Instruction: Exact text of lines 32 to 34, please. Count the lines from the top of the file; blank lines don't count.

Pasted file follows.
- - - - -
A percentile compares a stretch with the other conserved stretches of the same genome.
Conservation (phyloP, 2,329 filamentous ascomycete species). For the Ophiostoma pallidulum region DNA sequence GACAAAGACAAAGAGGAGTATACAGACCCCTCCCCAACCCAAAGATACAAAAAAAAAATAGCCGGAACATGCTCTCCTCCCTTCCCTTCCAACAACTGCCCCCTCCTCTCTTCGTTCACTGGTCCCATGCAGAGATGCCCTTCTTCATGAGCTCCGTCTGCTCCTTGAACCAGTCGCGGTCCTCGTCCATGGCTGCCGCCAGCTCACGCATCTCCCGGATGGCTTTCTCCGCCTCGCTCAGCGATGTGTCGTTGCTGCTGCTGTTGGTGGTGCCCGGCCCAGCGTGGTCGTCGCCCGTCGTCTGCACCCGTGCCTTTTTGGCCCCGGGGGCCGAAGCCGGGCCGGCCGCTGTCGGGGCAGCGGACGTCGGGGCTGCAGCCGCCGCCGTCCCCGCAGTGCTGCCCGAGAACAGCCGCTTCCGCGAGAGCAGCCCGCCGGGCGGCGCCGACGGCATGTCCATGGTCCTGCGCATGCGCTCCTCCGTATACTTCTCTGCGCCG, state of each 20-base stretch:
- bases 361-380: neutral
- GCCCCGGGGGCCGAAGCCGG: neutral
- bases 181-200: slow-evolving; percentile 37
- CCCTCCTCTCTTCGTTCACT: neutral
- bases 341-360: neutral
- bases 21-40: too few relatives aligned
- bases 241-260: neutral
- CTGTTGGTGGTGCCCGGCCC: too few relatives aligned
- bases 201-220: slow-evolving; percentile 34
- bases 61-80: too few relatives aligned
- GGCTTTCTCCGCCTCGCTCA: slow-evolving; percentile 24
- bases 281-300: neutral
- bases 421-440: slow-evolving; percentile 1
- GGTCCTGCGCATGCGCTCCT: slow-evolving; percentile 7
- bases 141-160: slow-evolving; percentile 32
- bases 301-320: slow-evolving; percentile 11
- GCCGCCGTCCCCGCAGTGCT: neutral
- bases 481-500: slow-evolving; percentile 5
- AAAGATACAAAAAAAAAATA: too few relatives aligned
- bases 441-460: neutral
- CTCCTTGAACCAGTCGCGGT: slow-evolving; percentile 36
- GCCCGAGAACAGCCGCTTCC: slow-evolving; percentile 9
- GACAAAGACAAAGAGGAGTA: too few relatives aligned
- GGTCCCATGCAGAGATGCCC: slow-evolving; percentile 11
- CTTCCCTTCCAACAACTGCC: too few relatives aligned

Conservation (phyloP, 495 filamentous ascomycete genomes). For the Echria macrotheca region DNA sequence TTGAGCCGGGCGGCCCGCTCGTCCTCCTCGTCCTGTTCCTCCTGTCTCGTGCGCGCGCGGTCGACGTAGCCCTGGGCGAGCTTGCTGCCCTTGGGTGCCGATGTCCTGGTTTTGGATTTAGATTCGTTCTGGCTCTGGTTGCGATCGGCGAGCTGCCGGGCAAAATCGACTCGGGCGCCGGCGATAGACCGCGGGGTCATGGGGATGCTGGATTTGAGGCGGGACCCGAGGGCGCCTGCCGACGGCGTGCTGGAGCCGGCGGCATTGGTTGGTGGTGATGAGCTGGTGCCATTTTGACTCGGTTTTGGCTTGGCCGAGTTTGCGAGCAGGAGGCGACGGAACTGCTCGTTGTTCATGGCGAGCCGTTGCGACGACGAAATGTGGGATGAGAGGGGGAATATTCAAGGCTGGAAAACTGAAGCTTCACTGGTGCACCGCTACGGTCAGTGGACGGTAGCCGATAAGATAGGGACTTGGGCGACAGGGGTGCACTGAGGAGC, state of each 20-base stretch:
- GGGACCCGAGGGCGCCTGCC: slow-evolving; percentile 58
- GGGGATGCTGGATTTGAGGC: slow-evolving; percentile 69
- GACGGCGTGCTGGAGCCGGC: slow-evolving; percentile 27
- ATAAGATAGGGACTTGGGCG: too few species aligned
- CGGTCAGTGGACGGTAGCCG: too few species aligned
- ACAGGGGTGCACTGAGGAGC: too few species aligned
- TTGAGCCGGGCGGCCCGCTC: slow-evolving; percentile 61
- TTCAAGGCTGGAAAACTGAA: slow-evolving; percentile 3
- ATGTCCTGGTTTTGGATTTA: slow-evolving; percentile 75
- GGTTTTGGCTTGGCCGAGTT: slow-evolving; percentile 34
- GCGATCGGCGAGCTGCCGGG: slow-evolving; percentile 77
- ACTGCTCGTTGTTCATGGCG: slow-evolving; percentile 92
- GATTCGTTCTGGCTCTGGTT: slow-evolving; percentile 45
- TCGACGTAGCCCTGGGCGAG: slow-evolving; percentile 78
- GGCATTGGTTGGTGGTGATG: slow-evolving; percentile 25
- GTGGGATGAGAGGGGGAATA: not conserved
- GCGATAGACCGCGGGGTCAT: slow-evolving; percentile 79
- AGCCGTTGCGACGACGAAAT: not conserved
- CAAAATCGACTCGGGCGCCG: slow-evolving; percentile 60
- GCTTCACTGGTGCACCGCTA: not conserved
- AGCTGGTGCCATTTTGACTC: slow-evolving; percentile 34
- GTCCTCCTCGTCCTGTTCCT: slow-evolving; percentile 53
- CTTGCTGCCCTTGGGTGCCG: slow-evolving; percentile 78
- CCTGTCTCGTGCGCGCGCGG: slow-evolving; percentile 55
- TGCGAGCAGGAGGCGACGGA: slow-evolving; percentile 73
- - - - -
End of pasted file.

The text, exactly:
- ATAAGATAGGGACTTGGGCG: too few species aligned
- CGGTCAGTGGACGGTAGCCG: too few species aligned
- ACAGGGGTGCACTGAGGAGC: too few species aligned